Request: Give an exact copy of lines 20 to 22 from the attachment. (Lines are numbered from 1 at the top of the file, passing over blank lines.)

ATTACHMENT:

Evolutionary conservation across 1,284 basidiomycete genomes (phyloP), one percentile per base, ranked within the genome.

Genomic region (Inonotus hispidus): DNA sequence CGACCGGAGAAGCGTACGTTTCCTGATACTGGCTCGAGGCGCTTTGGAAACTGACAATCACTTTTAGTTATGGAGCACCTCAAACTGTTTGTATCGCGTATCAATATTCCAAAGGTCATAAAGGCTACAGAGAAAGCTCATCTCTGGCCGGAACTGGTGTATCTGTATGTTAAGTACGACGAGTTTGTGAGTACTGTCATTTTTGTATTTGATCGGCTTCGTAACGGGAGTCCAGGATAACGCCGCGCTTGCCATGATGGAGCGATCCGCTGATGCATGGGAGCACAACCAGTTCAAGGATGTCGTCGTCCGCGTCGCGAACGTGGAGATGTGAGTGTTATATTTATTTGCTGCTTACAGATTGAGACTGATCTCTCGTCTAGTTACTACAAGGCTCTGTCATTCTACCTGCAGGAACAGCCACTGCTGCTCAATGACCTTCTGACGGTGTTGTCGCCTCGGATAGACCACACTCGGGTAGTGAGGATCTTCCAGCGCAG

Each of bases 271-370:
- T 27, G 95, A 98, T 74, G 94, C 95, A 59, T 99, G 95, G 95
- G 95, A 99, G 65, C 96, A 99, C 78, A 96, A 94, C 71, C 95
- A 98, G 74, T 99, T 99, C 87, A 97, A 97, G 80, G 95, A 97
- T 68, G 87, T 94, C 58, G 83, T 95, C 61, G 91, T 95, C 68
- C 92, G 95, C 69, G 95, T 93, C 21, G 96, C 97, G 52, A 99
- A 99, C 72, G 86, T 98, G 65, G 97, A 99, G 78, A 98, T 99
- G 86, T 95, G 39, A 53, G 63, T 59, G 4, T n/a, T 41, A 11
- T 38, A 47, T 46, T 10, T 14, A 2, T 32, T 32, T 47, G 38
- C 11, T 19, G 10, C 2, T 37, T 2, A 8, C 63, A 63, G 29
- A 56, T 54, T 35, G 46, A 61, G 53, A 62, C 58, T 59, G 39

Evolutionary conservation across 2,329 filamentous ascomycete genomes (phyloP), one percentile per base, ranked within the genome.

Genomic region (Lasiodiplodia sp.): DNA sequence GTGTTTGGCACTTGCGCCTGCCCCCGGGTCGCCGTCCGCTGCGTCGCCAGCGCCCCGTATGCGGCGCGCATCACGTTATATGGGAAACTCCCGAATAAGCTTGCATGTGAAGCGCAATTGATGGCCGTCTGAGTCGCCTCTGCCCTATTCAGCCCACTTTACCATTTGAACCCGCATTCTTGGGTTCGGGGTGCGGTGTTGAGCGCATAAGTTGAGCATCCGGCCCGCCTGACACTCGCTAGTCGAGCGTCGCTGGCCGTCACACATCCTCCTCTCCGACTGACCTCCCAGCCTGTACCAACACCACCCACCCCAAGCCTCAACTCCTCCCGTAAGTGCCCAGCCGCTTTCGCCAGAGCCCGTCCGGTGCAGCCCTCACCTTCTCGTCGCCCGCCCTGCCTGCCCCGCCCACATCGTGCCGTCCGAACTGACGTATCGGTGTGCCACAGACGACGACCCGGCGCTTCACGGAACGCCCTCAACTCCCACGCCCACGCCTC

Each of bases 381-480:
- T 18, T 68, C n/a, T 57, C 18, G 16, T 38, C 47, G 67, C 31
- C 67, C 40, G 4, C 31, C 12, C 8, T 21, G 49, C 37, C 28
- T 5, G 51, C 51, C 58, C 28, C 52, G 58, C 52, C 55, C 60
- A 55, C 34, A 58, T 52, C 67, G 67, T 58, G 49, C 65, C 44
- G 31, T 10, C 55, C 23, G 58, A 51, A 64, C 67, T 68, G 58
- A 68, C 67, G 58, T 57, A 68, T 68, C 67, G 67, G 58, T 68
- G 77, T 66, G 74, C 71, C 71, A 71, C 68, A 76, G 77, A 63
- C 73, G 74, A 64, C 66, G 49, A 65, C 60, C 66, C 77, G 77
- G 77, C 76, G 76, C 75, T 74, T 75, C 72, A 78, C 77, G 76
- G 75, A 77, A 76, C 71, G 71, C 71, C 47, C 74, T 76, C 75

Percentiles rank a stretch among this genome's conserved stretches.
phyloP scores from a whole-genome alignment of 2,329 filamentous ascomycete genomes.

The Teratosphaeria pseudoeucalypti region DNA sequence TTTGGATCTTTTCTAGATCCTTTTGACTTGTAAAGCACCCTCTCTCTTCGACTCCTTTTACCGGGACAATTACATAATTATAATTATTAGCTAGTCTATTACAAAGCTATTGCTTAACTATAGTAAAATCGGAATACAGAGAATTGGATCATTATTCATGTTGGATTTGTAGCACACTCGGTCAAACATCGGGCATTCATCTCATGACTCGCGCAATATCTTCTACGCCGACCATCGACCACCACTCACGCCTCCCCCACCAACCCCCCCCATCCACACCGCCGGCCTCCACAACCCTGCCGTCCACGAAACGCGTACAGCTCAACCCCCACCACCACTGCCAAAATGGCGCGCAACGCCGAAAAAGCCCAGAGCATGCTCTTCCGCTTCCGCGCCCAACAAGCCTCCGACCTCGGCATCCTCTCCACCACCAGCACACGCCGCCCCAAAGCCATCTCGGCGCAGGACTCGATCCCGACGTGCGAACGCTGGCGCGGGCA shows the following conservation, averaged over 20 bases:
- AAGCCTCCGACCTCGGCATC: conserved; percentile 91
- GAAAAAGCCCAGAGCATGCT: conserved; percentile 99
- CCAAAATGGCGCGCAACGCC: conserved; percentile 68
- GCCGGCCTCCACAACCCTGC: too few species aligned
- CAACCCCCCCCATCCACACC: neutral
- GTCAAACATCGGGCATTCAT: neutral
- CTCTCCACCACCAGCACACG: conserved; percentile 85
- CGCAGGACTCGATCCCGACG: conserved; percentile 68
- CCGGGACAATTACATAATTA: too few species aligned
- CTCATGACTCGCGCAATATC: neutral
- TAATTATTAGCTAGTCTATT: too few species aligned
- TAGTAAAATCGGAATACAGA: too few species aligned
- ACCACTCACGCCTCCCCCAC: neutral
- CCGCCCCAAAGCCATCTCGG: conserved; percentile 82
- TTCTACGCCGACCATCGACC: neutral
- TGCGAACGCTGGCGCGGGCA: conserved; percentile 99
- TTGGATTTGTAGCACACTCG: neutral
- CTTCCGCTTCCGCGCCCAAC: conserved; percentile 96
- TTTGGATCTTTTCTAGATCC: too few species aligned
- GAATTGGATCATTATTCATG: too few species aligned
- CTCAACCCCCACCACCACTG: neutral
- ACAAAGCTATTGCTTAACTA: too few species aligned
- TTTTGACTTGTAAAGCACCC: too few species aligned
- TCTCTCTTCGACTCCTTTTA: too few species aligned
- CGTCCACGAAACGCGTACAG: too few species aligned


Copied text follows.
- A 55, C 34, A 58, T 52, C 67, G 67, T 58, G 49, C 65, C 44
- G 31, T 10, C 55, C 23, G 58, A 51, A 64, C 67, T 68, G 58
- A 68, C 67, G 58, T 57, A 68, T 68, C 67, G 67, G 58, T 68